Bloom’s Digital Taxonomy Wheel is a very cool interactive, but it also seems a bit strange to me. I’m just not sure how helpful people will find it.
Kathy Schrock has put all her “Bloomin’ Apps” collection in one place.
Here’s a fun video using Seinfield to illustrate the levels of Bloom’s Taxonomy. I don’t necessarily think it’s as good as the Star Wars or Pirates of the Caribbean videos already on this list, but it’s fun. I can’t embed it here because that ability was disabled.
Bloom’s taxonomy and English language learners is by Judie Haynes.
Flipping Bloom’s Taxonomy is from Powerful Learning Practice.
Thanks to Lisa Johnson (I’ve learned about other resources from her, too), who has also collected a number of other excellent Bloom’s resources on her blog, I learned about Bloom’s Taxonomy (Revised) According to Homer Simpson. I’ve embedded the video below:
Here’s a short video demonstrating Bloom’s Taxonomy through scenes from the movie, “Finding Nemo.” It only has still scenes for each level with a description, but it would be easy enough to show the scenes from a DVD or via Netflix and use this video as a guide:
If Math Is Basketball, Let Students Play The Game is by Dan Meyer, and is just a very thoughtful commentary on teaching and applicable to all subjects. His comments can be applied to some recent additions I’ve made to this list questioning whether students have to start at lower levels of thinking in order to “build-up” to the higher ones, so I’m adding it here.
In my book, Helping Students Motivate Themselves, I include an extensive and engaging lesson plan on Bloom’s Taxonomy. There and in this “The Best” list, I also include discussions of the dangers of viewing it as a rigid pyramid that must be climbed rung-by-rung.
A new addition to that lesson plan, which I hadn’t gotten around to sharing here previously but which has worked well with students, is to show them different illustrations of Bloom’s Taxonomy and have them determine which they think is best and why (and to also give them the option of creating their own). I do this near the end of the lesson after they’re familiar with the different levels and the interplay between them.
It’s easy to find different versions on the Web by searching images with “Bloom’s Taxonomy,” but I thought readers might find it useful to see the ones I’ve used or am planning to use. Feel free to offer suggestions of other ones I’ve missed, too:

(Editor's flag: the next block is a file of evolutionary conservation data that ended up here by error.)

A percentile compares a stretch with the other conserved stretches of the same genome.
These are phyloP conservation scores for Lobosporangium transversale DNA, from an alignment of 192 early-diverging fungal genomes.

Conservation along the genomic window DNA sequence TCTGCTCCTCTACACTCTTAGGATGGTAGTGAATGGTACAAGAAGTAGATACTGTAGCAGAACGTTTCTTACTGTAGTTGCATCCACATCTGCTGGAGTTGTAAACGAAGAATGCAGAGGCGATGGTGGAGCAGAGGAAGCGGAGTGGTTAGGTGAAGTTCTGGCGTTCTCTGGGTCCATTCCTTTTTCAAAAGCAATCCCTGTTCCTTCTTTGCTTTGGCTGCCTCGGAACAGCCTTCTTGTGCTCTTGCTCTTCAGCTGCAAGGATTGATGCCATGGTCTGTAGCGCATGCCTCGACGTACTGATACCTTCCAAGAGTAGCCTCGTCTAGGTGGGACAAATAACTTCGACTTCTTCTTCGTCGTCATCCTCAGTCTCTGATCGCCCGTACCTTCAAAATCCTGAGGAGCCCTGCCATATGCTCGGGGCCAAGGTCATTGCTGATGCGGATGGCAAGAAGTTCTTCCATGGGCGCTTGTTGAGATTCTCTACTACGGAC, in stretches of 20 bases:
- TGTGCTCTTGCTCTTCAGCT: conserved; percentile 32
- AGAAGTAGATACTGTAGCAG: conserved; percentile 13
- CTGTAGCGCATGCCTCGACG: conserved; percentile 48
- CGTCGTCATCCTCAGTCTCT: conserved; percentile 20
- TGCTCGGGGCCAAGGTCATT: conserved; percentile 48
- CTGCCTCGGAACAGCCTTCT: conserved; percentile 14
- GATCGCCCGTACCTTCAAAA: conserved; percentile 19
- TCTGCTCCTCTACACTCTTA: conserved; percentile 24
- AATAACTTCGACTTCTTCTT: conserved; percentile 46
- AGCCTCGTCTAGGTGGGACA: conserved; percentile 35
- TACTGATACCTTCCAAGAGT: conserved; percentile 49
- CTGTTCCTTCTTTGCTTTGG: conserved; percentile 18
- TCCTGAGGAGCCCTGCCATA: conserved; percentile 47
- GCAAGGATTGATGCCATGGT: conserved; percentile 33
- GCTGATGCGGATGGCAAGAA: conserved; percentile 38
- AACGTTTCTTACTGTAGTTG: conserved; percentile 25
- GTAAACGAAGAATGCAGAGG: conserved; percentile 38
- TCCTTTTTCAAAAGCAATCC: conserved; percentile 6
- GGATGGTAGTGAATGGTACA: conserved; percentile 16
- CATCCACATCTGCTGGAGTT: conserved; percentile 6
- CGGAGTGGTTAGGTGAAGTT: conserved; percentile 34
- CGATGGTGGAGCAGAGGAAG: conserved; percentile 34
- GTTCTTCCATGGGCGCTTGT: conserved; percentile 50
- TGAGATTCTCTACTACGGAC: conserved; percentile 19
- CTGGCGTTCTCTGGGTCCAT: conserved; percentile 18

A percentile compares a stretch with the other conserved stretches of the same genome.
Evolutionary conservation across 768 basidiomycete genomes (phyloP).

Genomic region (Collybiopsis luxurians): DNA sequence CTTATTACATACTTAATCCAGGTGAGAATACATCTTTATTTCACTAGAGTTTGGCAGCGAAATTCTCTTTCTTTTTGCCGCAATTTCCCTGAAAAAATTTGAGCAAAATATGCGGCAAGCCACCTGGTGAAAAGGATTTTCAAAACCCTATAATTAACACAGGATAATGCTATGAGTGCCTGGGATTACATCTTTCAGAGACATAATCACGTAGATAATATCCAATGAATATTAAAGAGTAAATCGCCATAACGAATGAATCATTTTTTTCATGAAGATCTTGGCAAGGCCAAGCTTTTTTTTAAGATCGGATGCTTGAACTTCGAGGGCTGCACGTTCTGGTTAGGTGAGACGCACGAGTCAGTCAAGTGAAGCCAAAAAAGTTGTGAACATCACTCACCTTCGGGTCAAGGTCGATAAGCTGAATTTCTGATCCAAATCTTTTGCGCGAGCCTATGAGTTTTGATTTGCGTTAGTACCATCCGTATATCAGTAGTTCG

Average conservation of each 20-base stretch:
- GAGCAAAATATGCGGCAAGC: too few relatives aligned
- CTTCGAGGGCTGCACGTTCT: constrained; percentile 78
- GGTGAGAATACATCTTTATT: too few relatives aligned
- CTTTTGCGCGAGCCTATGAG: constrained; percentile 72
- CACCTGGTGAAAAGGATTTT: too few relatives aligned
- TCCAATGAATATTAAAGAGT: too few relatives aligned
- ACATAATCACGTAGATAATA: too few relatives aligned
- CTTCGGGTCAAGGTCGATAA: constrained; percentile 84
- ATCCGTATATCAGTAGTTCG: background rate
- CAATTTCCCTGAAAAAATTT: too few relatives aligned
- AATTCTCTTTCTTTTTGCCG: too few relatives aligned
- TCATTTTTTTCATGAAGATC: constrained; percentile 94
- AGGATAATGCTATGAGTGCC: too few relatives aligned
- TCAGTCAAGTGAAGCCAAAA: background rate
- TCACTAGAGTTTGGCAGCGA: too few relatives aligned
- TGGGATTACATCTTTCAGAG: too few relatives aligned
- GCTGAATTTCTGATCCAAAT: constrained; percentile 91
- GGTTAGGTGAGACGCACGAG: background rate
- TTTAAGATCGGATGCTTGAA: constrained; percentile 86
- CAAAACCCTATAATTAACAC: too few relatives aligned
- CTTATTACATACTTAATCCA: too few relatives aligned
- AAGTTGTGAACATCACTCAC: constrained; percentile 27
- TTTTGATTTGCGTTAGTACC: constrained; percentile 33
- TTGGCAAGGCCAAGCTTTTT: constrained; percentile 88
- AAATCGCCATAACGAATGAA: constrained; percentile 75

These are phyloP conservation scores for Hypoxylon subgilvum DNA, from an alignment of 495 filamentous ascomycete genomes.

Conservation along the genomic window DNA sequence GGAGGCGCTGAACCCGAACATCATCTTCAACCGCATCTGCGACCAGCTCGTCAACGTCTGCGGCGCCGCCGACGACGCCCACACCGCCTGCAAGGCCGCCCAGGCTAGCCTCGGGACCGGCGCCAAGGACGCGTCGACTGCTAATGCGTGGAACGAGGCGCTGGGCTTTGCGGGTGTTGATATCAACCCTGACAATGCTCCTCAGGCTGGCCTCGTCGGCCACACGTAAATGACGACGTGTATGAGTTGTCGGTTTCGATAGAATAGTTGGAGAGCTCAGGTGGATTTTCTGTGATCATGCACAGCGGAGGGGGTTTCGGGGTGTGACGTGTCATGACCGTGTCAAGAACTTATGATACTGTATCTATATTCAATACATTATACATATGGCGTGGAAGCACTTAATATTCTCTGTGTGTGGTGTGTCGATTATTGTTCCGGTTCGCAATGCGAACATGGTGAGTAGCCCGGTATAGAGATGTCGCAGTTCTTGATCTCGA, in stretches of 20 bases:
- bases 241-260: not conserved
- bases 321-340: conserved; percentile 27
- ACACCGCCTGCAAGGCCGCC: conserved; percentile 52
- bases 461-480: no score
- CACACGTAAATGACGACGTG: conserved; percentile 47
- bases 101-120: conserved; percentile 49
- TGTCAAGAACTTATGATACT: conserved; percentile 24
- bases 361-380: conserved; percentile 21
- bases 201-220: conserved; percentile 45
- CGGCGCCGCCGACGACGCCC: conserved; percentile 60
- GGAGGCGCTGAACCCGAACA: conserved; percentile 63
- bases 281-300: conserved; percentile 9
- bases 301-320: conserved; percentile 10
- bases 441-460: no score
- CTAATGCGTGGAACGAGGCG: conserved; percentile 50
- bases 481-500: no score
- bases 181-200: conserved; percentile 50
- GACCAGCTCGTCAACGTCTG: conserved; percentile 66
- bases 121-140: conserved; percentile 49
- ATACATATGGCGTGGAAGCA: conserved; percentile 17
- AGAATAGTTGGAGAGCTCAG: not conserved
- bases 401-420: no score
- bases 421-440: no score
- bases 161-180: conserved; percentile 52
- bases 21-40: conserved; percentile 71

The Common Core and Bloom’s Taxonomy is from Reach Common Ground.
Here’s a shorter version:
This video was created by “baldmisery.”
Infographic: Applying Bloom’s Taxonomy in Your Classroom is from Eye on Education.
I found this nice and simple Bloom’s Taxonomy Poster on Pinterest via Carla Arena. I believe, though I’m not sure, that teacher Jennifer Jones created it. She seems to have a number of useful materials on her site, so I’d encourage you to check it out.
22 Ways To Use Twitter With Bloom’s Taxonomy is from teachbytes.
14 Brilliant Bloom’s Taxonomy Posters For Teachers is from Teach Thought.
25 Ways To Use Pinterest With Bloom’s Taxonomy is a useful chart from TeachBytes.
44 Prompts Merging Reflective Thinking With Bloom’s Taxonomy is by Peter Pappas.
Incorporating Bloom’s Taxonomy into your lesson objectives is by Adam Simpson.
In yet another example of how much I do not know, I’ve recently learned about the Structure of the Observed Learning Outcome (SOLO), which can be characterized as an alternative to Bloom’s Taxonomy. I read about it at Peter DeWitt’s fine Education blog in his post, What’s Our Best Taxonomy? Bloom’s or SOLO?
I’ve spent a little time trying to understand it and, though I’m not persuaded a convincing case can be made that we need an alternative to Bloom’s, I thought it would be important to add information on it to this list, which continues to be the all-time most popular post on this blog and gets several hundred visits each day.
In addition to Peter’s post, here are some other useful SOLO resources:
I found this slide presentation at Ewan McIntosh’s blog, which also included several other helpful links:
Here’s a Prezi on it:
And here’s a link to an intriguing visual representation of it.
Feedback is always welcome.